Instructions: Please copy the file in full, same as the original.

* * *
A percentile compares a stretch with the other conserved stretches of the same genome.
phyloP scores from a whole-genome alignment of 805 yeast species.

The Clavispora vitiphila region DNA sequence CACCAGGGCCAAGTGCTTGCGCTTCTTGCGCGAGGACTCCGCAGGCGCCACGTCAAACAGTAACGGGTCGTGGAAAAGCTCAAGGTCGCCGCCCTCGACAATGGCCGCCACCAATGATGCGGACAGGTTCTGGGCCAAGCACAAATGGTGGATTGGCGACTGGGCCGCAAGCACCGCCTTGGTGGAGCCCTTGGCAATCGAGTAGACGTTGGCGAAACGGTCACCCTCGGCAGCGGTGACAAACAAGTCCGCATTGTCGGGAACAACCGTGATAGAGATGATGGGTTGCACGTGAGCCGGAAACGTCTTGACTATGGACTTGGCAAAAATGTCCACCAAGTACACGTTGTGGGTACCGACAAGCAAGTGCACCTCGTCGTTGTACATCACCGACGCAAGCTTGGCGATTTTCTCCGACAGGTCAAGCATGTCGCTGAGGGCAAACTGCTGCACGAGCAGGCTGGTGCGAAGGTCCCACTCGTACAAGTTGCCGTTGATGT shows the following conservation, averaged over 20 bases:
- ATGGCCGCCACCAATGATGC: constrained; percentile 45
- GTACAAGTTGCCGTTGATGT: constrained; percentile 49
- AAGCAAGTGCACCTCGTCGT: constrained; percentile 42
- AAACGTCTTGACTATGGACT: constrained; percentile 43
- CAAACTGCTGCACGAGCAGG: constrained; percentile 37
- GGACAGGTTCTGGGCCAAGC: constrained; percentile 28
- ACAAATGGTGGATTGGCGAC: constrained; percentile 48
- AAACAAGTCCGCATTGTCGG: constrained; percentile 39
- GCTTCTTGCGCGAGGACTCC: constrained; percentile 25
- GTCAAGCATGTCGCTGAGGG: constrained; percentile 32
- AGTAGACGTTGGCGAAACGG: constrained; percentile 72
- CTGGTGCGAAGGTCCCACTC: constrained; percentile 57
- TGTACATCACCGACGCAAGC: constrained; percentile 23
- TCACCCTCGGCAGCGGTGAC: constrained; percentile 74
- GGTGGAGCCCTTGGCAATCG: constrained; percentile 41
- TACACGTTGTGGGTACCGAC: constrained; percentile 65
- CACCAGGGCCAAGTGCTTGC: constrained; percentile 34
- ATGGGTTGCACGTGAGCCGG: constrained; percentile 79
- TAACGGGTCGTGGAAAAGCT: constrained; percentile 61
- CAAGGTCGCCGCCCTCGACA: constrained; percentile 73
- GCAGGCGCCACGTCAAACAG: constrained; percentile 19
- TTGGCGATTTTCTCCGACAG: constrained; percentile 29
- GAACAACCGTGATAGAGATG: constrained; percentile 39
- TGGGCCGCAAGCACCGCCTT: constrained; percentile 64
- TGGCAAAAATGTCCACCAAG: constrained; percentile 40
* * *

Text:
A percentile compares a stretch with the other conserved stretches of the same genome.
phyloP scores from a whole-genome alignment of 805 yeast species.

The Clavispora vitiphila region DNA sequence CACCAGGGCCAAGTGCTTGCGCTTCTTGCGCGAGGACTCCGCAGGCGCCACGTCAAACAGTAACGGGTCGTGGAAAAGCTCAAGGTCGCCGCCCTCGACAATGGCCGCCACCAATGATGCGGACAGGTTCTGGGCCAAGCACAAATGGTGGATTGGCGACTGGGCCGCAAGCACCGCCTTGGTGGAGCCCTTGGCAATCGAGTAGACGTTGGCGAAACGGTCACCCTCGGCAGCGGTGACAAACAAGTCCGCATTGTCGGGAACAACCGTGATAGAGATGATGGGTTGCACGTGAGCCGGAAACGTCTTGACTATGGACTTGGCAAAAATGTCCACCAAGTACACGTTGTGGGTACCGACAAGCAAGTGCACCTCGTCGTTGTACATCACCGACGCAAGCTTGGCGATTTTCTCCGACAGGTCAAGCATGTCGCTGAGGGCAAACTGCTGCACGAGCAGGCTGGTGCGAAGGTCCCACTCGTACAAGTTGCCGTTGATGT shows the following conservation, averaged over 20 bases:
- ATGGCCGCCACCAATGATGC: constrained; percentile 45
- GTACAAGTTGCCGTTGATGT: constrained; percentile 49
- AAGCAAGTGCACCTCGTCGT: constrained; percentile 42
- AAACGTCTTGACTATGGACT: constrained; percentile 43
- CAAACTGCTGCACGAGCAGG: constrained; percentile 37
- GGACAGGTTCTGGGCCAAGC: constrained; percentile 28
- ACAAATGGTGGATTGGCGAC: constrained; percentile 48
- AAACAAGTCCGCATTGTCGG: constrained; percentile 39
- GCTTCTTGCGCGAGGACTCC: constrained; percentile 25
- GTCAAGCATGTCGCTGAGGG: constrained; percentile 32
- AGTAGACGTTGGCGAAACGG: constrained; percentile 72
- CTGGTGCGAAGGTCCCACTC: constrained; percentile 57
- TGTACATCACCGACGCAAGC: constrained; percentile 23
- TCACCCTCGGCAGCGGTGAC: constrained; percentile 74
- GGTGGAGCCCTTGGCAATCG: constrained; percentile 41
- TACACGTTGTGGGTACCGAC: constrained; percentile 65
- CACCAGGGCCAAGTGCTTGC: constrained; percentile 34
- ATGGGTTGCACGTGAGCCGG: constrained; percentile 79
- TAACGGGTCGTGGAAAAGCT: constrained; percentile 61
- CAAGGTCGCCGCCCTCGACA: constrained; percentile 73
- GCAGGCGCCACGTCAAACAG: constrained; percentile 19
- TTGGCGATTTTCTCCGACAG: constrained; percentile 29
- GAACAACCGTGATAGAGATG: constrained; percentile 39
- TGGGCCGCAAGCACCGCCTT: constrained; percentile 64
- TGGCAAAAATGTCCACCAAG: constrained; percentile 40